We're at an age when most have deep thoughts in regards to where has our life gone, when the best of our years are probably gone. I think about all that my eyes have seen and my heart has felt during all those 67 years that I have been in the sport of my love, boxing, and I now feel that those years have flown faster than the wind into the path of no return.
I remember those years during my adolescence when at the age of 10 or 11 I used to climb into the ring for the pre-professional fights, called the "hors d' oeuvres" children fights - which at the beginning, I used to do in secrecy from my parents, when I had many boxers as friends, all very poor - when boxing as a bohemian sport and boxers only dreamed about being champions, honor, pride and glory.
Those years of the hundreds and thousands in fan attendance, when promoters had the ticket sales as the main income, until the time that TV appeared to change the thousands of the arenas into the millions at home, with their cold Corona beer and shouting at home every time that their favorite boxers connected a power punch.
I remember the heroes of those times, like "Raton" Macías, Vicente Saldívar, Mantequilla Nápoles, Joe Becerra, and Rubén Olivares from Mexico, Marcel Cerdan, Eder Jofre, Ray Robinson, Rocky Marciano, Willie Pep, Rocky Graziano, Henry Armstrong, Mickey Walker, and Ike Williams, before the invasion of TV, when their dream and ideals was to become a champion of the world and show that they were the very best on the face of the earth.
With the arrival of television, everything in boxing changed by bringing the money, the lights of victory to be seen at the arena and all over the country, the faces on the screens, wide popularity not only with boxing fans, but also with many others who knew little about the sport.
There is no doubt that television has been a great support for the sport: Televisa in Mexico showing boxing every Saturday without interruption for 47 years for an unbreakable world record, until the time of closed circuits and pay-per-view came with beloved heroes like Julio César Chávez who, in spite of TV, set an attendance world record of 136,247 paid fans at the Aztec Stadium in Mexico City, and later other greats like Oscar de la Hoya, and recently Manny Pacquiao and Floyd Mayweather, among some others.
That history, on paper, does not show the dramatic change in the heart of the sport that today does not care for loyalty, gratitude. and a commitment for struggling to fight the best for a proof of their championship values. Today, most care only about money, money and more money …… and the hell with anything else!! Sportsmanship, respect for principles, gratitude, loyalty, and opportunities for all are dramatically disappearing in a world being devastated by egoism and unlimited ambition, to seek victory and money by using the hatchet against all others and the thirst for stepping on regulated and institutional boxing to become the top of the top, based on monopolistic steps based on the selective choices of big TV corporations. While that is happening, there are names of titles that are nothing else but belt merchants, while there may be others which do not care if they participate under the exclusive will of those that are looking to convert boxing into a mere monopoly business that is used to be a power and abuse of all those who have no help and considerations.
The WBC is the only institution in the world whose governing affiliates are boxing commissions from 165 countries of the world, and it is determined to struggle to keep rule, order and fairness over and above any action or intention for individuals or business to manage boxing on their own. Money is today the King, and a rival very difficult to defeat by not-for-profit institutions that have today what seems to be weak factors, like principles, loyalty, impartiality, respect to all others, and a leadership for equal opportunities regardless of race, religion or nationality. However, the WBC has a commitment to struggle with its very best with determination, perseverance and a profound love for our sport to demand discipline.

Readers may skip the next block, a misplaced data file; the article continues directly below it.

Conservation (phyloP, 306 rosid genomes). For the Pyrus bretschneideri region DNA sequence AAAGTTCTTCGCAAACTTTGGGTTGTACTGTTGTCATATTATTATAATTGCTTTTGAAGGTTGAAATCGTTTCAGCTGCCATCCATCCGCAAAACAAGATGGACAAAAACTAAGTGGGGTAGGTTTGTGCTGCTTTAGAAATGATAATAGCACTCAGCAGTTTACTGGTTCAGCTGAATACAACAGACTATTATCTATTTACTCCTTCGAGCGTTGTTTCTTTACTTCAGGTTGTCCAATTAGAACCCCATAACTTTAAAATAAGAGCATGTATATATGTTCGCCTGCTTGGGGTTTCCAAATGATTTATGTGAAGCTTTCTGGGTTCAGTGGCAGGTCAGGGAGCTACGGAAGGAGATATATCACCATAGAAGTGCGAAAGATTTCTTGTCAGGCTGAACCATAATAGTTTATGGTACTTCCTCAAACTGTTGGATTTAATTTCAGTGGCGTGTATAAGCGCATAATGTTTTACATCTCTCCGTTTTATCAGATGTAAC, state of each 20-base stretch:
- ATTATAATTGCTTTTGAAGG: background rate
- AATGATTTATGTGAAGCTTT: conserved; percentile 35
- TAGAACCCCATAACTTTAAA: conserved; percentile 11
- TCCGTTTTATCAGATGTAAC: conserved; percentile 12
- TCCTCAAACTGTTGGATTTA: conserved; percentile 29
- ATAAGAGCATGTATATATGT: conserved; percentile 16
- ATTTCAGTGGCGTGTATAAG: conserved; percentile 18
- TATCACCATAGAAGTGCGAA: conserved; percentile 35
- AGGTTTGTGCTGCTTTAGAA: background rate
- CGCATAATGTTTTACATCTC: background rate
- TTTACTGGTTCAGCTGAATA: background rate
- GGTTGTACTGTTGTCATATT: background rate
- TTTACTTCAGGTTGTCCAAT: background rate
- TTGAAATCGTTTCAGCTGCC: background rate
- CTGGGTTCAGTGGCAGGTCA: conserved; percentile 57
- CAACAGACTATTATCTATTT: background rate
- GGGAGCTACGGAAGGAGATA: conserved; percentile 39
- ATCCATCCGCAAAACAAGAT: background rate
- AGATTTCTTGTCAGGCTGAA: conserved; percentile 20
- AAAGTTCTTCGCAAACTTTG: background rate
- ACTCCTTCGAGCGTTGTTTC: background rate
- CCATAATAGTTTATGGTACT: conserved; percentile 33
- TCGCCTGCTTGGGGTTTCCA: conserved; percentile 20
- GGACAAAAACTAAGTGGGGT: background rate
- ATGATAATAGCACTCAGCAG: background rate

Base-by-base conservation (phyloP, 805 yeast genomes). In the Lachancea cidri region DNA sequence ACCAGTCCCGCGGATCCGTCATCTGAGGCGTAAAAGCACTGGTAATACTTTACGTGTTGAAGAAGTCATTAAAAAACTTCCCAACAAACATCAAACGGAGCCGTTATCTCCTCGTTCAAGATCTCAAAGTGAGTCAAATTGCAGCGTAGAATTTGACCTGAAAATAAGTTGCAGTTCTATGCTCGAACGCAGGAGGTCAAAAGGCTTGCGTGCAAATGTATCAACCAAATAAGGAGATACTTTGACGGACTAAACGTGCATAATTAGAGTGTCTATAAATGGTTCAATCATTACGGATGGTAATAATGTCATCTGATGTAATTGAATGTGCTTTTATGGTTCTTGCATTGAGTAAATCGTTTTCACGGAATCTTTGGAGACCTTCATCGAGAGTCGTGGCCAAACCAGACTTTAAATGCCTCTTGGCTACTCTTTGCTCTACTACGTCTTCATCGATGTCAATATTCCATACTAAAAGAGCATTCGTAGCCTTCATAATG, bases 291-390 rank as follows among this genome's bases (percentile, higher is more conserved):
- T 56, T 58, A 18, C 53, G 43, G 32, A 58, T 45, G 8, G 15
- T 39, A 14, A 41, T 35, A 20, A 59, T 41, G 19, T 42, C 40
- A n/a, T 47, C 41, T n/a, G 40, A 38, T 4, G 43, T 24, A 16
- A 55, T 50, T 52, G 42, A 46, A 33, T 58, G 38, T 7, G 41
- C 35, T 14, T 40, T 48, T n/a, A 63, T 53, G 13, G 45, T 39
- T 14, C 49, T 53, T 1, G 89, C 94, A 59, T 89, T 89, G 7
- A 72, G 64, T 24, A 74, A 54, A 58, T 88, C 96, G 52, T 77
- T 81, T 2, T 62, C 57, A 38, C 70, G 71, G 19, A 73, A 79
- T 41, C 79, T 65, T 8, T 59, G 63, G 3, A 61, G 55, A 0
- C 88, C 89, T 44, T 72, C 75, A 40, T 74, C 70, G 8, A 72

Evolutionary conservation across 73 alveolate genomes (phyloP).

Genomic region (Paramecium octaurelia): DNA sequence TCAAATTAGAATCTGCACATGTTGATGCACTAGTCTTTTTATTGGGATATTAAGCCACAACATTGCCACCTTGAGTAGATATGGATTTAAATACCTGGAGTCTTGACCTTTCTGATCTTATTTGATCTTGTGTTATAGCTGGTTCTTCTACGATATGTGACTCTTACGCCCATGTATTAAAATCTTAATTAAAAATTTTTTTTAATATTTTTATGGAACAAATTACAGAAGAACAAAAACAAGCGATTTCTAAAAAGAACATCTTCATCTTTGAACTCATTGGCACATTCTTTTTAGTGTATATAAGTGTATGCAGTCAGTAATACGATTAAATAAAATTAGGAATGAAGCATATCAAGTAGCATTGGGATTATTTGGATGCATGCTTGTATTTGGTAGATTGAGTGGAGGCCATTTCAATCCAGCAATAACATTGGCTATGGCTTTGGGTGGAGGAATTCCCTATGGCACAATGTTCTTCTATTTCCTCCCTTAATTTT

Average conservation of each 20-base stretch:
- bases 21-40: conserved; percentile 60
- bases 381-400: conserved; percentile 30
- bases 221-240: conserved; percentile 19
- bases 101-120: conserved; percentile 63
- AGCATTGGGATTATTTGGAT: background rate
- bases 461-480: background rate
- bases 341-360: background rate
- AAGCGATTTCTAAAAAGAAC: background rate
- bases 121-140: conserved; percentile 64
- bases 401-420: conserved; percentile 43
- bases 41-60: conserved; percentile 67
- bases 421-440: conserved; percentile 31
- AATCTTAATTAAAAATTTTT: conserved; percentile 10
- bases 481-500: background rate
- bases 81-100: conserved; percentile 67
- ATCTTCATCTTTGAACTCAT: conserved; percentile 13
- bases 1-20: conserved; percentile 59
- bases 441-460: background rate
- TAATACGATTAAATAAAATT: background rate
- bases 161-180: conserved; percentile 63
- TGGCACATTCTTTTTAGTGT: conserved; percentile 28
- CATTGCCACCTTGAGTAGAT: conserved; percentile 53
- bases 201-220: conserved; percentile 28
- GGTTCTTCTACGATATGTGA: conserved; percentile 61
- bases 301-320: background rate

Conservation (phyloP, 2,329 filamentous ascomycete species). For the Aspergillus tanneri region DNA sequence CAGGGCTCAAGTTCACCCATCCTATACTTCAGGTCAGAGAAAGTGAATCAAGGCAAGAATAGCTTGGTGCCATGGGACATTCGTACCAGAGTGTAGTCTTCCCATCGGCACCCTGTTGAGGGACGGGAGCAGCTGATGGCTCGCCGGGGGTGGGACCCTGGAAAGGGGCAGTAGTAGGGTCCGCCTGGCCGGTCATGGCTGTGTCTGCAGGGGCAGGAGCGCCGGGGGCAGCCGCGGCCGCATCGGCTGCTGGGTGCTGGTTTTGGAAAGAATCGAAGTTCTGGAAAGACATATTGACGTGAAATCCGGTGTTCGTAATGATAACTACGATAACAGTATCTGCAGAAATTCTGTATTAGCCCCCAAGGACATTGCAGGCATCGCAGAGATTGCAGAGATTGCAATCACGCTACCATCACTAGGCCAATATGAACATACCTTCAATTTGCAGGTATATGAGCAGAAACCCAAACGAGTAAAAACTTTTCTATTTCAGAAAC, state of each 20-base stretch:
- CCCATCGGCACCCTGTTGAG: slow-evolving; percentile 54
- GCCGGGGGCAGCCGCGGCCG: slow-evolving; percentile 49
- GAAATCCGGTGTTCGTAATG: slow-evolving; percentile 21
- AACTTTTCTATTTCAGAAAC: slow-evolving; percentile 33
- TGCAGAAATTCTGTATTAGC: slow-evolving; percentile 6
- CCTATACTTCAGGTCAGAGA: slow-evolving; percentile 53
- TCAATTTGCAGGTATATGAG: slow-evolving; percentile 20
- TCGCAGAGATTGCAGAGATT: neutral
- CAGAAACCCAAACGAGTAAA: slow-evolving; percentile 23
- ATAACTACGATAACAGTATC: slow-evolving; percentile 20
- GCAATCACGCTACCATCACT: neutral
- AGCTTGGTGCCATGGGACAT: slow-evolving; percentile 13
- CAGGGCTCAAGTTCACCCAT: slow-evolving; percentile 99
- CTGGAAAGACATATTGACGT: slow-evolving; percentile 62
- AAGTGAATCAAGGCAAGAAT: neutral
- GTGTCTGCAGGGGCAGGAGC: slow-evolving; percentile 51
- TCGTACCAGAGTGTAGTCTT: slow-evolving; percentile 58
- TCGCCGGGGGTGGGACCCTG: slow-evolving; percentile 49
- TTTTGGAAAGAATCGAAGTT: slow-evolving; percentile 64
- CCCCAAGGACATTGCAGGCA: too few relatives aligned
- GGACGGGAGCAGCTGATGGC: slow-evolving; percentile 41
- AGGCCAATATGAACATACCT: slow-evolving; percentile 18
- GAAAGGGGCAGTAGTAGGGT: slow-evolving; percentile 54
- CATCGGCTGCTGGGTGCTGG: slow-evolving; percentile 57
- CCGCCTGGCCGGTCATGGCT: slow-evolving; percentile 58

Our world is revolting today with fans’ aggressions, pirates who take boxers to the world committing frauds, boxers who act in shame for the sport, some promoters who use their mouths and actions to slander those who do not kneel down to their wishes, and so many other actions that could seriously damage our sport and kill it by letting it be converted into a spectacle rather than the dramatic sport as it has been since the cave era.
I would like to invite all those commissioners, promoters, managers, representatives - and above all, the boxers - all who really love boxing, who want to help to keep it alive and active, to seek unity without arrogance to work together to lead the great sport of boxing, of kings and shoeshine boys, towards goals that are the ideals of having the boxers being the kings of the world and not a piece of merchandise.
From WBC Cares:
Thanks to Ugive.org - the amazing team of Ellie Cox and Deanna Castillini - WBC Cares chair Jill Diamond and WBC Cares Board Member Salvador Briman were invited to participate in a Sports and Philanthropy Weekend at the beautiful Sanctuary on Camelback Mountain Resort and Spa in Arizona.
Many generous people in the sport's world gave their time, including Andre Agassi, Steffi Graf, Lance Armstrong, Tom Jackson, Johnny Bench, Alonzo Mourning, Tony Hawk, Annika Sorenstam, Mia Hamm, Anthony Munoz, Cris Collingsworth, Julie Foudy, Dhani Jones, as well as many other athletes, foundation chairs and interested participants. Everyone was united by their love of athletics, and more importantly, their dedication to help the world through their sport. During this time, there were many organized discussions about the importance of giving back to the community.
The three days ended with a 70th Birthday Party tribute to Muhammad Ali. Salvador Briman and the WBC gave Muhammad Ali a magnificent bronze statue of a boxer.The base of the statue has the signatures of many other World Champions, as well as our President, Jose Sulaiman.
Famous Mexican sculptor Byron Galvez created the WBC Signature Statue, and it has become the symbol of our WBC Cares program. Salvador also presented Andre Agassi, Steffi Graf and Lance Armstrong with WBC championship belts with their pictures on it. They were awed by the belts and the gesture. We also honored Chris Waddell with a WBC Medal for his courage and sportsmanship. Chris is the subject of the documentary "Movement," about athletes with challenges. He's a top mono skier and has won more than 17 medals in the Paralympics.
It was an inspiring three days. WBC Cares wants to thank UGive, who in conjunction with A4Charity, made this weekend, possible.